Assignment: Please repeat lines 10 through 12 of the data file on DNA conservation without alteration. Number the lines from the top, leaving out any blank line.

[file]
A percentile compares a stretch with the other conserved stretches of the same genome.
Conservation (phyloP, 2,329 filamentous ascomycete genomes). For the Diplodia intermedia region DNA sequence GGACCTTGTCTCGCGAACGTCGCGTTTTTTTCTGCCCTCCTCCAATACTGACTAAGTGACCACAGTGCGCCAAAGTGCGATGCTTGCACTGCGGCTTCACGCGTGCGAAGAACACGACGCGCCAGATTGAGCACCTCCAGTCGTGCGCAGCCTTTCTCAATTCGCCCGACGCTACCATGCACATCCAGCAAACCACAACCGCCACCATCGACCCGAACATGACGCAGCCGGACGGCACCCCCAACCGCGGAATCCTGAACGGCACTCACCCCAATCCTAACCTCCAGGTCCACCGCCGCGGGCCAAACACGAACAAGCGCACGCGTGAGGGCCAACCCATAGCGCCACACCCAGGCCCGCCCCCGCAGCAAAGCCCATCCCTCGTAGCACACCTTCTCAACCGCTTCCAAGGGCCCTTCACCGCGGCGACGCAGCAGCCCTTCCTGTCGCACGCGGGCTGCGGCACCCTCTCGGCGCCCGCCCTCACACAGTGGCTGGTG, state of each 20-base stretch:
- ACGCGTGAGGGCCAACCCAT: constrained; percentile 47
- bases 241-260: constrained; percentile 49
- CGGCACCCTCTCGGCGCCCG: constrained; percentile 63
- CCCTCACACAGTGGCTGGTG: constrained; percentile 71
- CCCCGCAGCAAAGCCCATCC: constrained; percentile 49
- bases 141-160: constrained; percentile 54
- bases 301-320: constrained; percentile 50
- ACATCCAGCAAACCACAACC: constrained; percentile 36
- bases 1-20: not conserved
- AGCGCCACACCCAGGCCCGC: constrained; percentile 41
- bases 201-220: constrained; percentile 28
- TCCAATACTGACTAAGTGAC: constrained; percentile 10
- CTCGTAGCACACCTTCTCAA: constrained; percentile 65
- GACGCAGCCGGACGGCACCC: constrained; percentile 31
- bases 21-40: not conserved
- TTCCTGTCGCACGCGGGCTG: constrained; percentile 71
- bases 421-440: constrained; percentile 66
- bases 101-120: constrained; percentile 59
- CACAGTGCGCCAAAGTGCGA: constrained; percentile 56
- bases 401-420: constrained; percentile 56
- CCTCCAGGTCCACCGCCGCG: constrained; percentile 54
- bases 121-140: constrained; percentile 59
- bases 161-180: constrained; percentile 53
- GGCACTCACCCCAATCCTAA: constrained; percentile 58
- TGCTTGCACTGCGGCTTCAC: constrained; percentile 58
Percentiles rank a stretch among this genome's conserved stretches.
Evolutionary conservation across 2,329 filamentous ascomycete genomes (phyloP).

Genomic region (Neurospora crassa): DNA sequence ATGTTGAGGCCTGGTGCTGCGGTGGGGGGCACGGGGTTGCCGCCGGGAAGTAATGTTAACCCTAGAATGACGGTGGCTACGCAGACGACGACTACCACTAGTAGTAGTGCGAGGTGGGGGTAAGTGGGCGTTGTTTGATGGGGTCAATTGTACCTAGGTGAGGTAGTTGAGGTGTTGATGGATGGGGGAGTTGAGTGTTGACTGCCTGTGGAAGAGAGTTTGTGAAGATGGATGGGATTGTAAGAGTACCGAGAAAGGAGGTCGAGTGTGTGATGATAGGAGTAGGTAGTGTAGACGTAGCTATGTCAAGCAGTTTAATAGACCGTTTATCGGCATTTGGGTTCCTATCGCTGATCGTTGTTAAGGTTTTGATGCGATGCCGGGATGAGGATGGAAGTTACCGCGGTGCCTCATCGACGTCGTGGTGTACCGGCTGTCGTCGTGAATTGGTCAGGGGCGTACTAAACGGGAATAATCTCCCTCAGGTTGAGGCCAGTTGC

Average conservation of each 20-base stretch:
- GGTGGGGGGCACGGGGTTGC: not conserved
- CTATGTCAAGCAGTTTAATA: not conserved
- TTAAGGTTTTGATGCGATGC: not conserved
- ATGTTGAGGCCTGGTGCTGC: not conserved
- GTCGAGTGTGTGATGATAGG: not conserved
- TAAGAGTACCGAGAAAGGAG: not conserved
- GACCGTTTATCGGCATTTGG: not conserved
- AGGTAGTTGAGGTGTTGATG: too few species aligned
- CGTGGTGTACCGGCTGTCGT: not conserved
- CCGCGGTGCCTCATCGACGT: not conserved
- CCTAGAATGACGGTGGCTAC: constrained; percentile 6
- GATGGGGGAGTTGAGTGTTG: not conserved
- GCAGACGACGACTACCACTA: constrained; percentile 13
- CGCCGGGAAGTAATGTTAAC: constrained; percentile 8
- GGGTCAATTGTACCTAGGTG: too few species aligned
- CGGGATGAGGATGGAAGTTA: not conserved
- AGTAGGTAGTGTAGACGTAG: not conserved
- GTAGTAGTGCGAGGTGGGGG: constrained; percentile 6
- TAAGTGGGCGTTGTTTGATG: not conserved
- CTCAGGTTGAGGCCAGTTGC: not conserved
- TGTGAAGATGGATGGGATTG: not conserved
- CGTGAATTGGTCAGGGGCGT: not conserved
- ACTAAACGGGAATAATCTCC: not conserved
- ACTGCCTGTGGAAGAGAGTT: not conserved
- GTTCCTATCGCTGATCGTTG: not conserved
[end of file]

- ACATCCAGCAAACCACAACC: constrained; percentile 36
- bases 1-20: not conserved
- AGCGCCACACCCAGGCCCGC: constrained; percentile 41